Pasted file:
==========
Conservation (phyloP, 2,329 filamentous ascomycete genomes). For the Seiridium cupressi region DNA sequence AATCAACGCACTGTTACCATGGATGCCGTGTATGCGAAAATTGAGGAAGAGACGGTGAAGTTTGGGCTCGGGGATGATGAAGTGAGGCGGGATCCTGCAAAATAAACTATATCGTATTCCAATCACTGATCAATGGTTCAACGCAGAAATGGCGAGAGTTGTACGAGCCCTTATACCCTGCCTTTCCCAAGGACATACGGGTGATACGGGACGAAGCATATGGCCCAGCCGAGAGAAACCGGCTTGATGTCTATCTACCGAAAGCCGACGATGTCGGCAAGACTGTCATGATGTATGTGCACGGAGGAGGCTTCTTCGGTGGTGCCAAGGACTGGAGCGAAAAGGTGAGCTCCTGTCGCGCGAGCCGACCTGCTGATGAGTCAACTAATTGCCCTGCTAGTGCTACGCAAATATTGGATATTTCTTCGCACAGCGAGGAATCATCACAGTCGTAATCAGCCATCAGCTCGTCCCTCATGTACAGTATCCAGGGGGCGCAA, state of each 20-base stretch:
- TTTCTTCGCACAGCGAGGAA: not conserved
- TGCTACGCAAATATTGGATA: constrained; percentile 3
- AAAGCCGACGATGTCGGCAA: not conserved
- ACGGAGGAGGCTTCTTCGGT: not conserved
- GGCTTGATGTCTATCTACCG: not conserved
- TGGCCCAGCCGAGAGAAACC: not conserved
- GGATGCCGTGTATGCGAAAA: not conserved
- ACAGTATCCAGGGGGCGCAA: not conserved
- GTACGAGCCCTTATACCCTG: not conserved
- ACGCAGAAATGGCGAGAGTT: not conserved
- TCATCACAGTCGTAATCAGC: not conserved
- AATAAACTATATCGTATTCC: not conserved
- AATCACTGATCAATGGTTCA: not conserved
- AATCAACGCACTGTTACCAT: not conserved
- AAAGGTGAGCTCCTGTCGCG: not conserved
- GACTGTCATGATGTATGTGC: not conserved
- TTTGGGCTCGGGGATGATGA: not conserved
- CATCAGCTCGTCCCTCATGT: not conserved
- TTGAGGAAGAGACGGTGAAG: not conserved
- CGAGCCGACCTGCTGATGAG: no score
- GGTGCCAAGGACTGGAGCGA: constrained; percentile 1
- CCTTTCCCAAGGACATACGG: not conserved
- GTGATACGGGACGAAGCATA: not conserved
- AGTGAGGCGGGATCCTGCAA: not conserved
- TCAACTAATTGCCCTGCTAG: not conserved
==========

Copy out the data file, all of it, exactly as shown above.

Conservation (phyloP, 2,329 filamentous ascomycete genomes). For the Seiridium cupressi region DNA sequence AATCAACGCACTGTTACCATGGATGCCGTGTATGCGAAAATTGAGGAAGAGACGGTGAAGTTTGGGCTCGGGGATGATGAAGTGAGGCGGGATCCTGCAAAATAAACTATATCGTATTCCAATCACTGATCAATGGTTCAACGCAGAAATGGCGAGAGTTGTACGAGCCCTTATACCCTGCCTTTCCCAAGGACATACGGGTGATACGGGACGAAGCATATGGCCCAGCCGAGAGAAACCGGCTTGATGTCTATCTACCGAAAGCCGACGATGTCGGCAAGACTGTCATGATGTATGTGCACGGAGGAGGCTTCTTCGGTGGTGCCAAGGACTGGAGCGAAAAGGTGAGCTCCTGTCGCGCGAGCCGACCTGCTGATGAGTCAACTAATTGCCCTGCTAGTGCTACGCAAATATTGGATATTTCTTCGCACAGCGAGGAATCATCACAGTCGTAATCAGCCATCAGCTCGTCCCTCATGTACAGTATCCAGGGGGCGCAA, state of each 20-base stretch:
- TTTCTTCGCACAGCGAGGAA: not conserved
- TGCTACGCAAATATTGGATA: constrained; percentile 3
- AAAGCCGACGATGTCGGCAA: not conserved
- ACGGAGGAGGCTTCTTCGGT: not conserved
- GGCTTGATGTCTATCTACCG: not conserved
- TGGCCCAGCCGAGAGAAACC: not conserved
- GGATGCCGTGTATGCGAAAA: not conserved
- ACAGTATCCAGGGGGCGCAA: not conserved
- GTACGAGCCCTTATACCCTG: not conserved
- ACGCAGAAATGGCGAGAGTT: not conserved
- TCATCACAGTCGTAATCAGC: not conserved
- AATAAACTATATCGTATTCC: not conserved
- AATCACTGATCAATGGTTCA: not conserved
- AATCAACGCACTGTTACCAT: not conserved
- AAAGGTGAGCTCCTGTCGCG: not conserved
- GACTGTCATGATGTATGTGC: not conserved
- TTTGGGCTCGGGGATGATGA: not conserved
- CATCAGCTCGTCCCTCATGT: not conserved
- TTGAGGAAGAGACGGTGAAG: not conserved
- CGAGCCGACCTGCTGATGAG: no score
- GGTGCCAAGGACTGGAGCGA: constrained; percentile 1
- CCTTTCCCAAGGACATACGG: not conserved
- GTGATACGGGACGAAGCATA: not conserved
- AGTGAGGCGGGATCCTGCAA: not conserved
- TCAACTAATTGCCCTGCTAG: not conserved